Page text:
Adopt a JSR Follow-up Online Meeting Tomorrow

| by Charles Humble Follow 870 Followers on Feb 26, 2013. Estimated reading time: 1 minute |

Following a first online call on January 18th, involving over 40 JUG leaders/members from around the world, the people behind the 'Adopt a JSR' program are hosting a follow up online meeting on Wednesday February 27th. The meeting, which will be hosted by Martijn Verburg from the London Java Community (LJC), Bruno Souza from SouJava, Arun Gupta from the Java EE/GlassFish team and Heather VanCura from the JCP program office,offers an opportunity to learn more about the program, and provide feedback. It is open to anyone.

The Adopt a JSR program was an idea that originated in the LJC around 12 months ago, but quickly became an international effort. More recently Oracle has also thrown its weight behind it.

The intention of the program is to encourage JUG members to get involved in a Java Specification Request (JSR) and to evangelise that JSR to their JUG and the wider Java community, in order to increase grass roots participation. The program currently has at least 19 international JUGs involved and is growing rapidly. When InfoQ spoke to Verburg about the program at QCon London last year, he told us

...the EJB 2.0, sort of semi disaster shall we say, it was simply a problem that developers were not involved early enough in designing the specification, testing the specification, seeing whether a standard even needed to evolve around that particular space. Sometimes there are certain technologies that are very new, that should not perhaps be standardized early on. Perhaps people should wait until there are some competing implementations.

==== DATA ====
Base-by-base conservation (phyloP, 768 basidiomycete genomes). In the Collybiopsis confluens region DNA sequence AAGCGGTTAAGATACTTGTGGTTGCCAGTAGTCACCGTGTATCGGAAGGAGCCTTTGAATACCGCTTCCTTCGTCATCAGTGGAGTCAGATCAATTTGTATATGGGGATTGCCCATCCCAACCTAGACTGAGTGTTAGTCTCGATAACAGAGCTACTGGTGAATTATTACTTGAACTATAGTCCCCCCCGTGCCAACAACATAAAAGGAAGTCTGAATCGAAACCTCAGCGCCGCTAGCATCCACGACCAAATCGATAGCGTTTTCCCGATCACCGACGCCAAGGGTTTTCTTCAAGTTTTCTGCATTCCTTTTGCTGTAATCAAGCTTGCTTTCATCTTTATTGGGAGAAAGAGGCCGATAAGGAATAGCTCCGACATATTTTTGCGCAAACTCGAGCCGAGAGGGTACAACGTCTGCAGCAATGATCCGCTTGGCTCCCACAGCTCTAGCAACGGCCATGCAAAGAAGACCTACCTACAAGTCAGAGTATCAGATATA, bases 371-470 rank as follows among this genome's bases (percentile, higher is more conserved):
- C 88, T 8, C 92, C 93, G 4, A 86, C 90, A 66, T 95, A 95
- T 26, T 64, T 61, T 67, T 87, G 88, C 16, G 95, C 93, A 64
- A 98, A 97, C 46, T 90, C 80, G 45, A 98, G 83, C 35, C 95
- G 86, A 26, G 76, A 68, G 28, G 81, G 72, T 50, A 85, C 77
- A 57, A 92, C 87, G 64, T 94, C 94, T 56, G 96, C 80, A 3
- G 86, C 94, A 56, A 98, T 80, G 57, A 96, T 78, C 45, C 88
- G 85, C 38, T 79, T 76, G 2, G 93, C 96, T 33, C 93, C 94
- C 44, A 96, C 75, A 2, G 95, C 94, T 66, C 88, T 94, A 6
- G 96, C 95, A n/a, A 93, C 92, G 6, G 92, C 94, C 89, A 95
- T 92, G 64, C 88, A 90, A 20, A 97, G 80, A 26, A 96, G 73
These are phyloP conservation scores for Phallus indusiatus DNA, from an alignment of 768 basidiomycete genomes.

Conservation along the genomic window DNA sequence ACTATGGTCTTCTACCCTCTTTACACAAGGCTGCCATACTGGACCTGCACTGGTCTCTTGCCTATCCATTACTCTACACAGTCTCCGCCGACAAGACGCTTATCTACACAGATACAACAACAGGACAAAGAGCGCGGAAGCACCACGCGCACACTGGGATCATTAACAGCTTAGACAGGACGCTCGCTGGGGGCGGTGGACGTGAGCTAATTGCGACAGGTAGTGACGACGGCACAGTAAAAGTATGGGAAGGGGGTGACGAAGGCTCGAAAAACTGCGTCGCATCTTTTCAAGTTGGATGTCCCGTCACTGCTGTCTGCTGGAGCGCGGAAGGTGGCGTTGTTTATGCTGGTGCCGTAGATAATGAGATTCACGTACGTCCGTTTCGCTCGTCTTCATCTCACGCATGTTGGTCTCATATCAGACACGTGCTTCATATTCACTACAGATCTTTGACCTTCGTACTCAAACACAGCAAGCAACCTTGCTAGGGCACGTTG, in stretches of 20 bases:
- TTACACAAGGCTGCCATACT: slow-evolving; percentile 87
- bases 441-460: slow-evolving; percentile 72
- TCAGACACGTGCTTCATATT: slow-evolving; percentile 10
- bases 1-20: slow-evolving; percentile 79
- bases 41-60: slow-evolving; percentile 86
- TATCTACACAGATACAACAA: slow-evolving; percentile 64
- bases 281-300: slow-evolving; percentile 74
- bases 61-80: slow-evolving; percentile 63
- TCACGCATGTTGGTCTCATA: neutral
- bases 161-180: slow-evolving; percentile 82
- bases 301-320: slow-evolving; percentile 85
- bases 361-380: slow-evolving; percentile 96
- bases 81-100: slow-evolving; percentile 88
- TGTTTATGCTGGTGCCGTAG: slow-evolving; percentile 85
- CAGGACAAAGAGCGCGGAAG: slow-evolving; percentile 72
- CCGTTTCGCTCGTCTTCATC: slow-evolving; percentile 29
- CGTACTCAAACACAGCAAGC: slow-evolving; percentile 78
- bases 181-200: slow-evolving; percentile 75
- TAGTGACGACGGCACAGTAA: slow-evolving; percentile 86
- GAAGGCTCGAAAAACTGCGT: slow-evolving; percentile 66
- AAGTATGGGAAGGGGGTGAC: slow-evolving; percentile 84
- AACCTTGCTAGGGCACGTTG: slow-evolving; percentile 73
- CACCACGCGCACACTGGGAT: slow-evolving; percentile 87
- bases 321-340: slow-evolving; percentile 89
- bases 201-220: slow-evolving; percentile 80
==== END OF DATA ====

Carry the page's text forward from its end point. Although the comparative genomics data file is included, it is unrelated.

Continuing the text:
As, previously to, there were a lot of closed off mailing lists, closed off issue trackers, it was very hard for developers to get into JSRs. So the Adopt a JSR program also is kind of a bit of a PR effort to tell all the Java user group members that this is now an open process; you can now get involved and here is where you go to do that. Because when you talk with a typical Java developer on the street, they do not know what a JSR is; they don't even know what the JCP is. Yet it affects their working daily lives, so it is very important.

You can access the call via WebEx or audio.

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